Next there is a whole other thing that happens when one snowflake meets another. Here is the lesson of the power of connection all over again, just in larger measure. The snowflake comes together to form this beautiful substance that insulates the ground, including the tree roots during winter from penetrating cold that would otherwise kill the tree. So, one quality of this connection and community is protection. Snowflakes also connect and hold the power of the ‘right of weight’. As a larger interconnected community, that we call ‘snow’, snow can shape the land, rivers, and even wear down rock, and it can do so quietly, slowing, but inexorably. Here are the lessons of the power of patience and persistence. There is also the lesson of what can happen when one sticks together with others of its ilk…massive transformations are possible, even worldwide repercussions. Look at how the icecaps, enormous conglomerates of snowflake communities, help temper the whole planet. This is some serious power, people, all emanating out of what began as a dust mote in a cloud and a vaporous water molecule!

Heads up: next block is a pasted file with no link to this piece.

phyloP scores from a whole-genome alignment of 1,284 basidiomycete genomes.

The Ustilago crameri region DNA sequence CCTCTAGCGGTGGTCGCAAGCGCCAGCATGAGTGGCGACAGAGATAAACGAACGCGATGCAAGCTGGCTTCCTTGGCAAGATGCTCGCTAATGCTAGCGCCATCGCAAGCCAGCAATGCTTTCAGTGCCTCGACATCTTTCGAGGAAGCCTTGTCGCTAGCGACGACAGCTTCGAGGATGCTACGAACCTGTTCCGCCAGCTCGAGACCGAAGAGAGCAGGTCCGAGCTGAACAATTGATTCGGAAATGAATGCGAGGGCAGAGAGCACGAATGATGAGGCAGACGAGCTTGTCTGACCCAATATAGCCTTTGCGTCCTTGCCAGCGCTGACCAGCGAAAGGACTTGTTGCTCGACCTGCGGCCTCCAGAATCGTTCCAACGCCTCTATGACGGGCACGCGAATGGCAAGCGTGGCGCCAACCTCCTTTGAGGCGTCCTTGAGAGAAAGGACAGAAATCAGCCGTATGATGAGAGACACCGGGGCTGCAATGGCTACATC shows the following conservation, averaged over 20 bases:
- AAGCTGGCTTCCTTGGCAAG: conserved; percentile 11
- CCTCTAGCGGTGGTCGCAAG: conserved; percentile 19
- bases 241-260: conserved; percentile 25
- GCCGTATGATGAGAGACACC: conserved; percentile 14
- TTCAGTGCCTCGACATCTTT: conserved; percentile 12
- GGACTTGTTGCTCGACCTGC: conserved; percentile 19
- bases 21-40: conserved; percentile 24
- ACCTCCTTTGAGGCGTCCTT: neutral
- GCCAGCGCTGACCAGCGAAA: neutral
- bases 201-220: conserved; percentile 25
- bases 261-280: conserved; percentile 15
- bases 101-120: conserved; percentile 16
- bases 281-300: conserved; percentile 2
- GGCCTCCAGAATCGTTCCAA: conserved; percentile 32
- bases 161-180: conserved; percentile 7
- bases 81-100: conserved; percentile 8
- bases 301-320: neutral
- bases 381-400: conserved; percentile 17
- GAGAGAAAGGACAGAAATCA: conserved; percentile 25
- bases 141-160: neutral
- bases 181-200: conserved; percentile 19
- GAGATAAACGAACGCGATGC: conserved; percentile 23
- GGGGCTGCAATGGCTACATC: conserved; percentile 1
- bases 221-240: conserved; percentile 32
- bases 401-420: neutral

I will mention this one final bit, though it is by no means the last word on this subject. The snowflake teaches us the lesson of the power of sheer beauty of Creation. What other substance do you know that changes the entire landscape into a white wonderland, and does it silently, in the most unassuming way? May my wonder and yours as our eyes set on the tiny, but oh-so-powerful snowflake always remain and may its lessons resound and stay with us.
#ReportFromTheBack40 #SnowflakeEdition #PowerOfCommunity #December #GetOutside #SquirrelRun #kippinitreal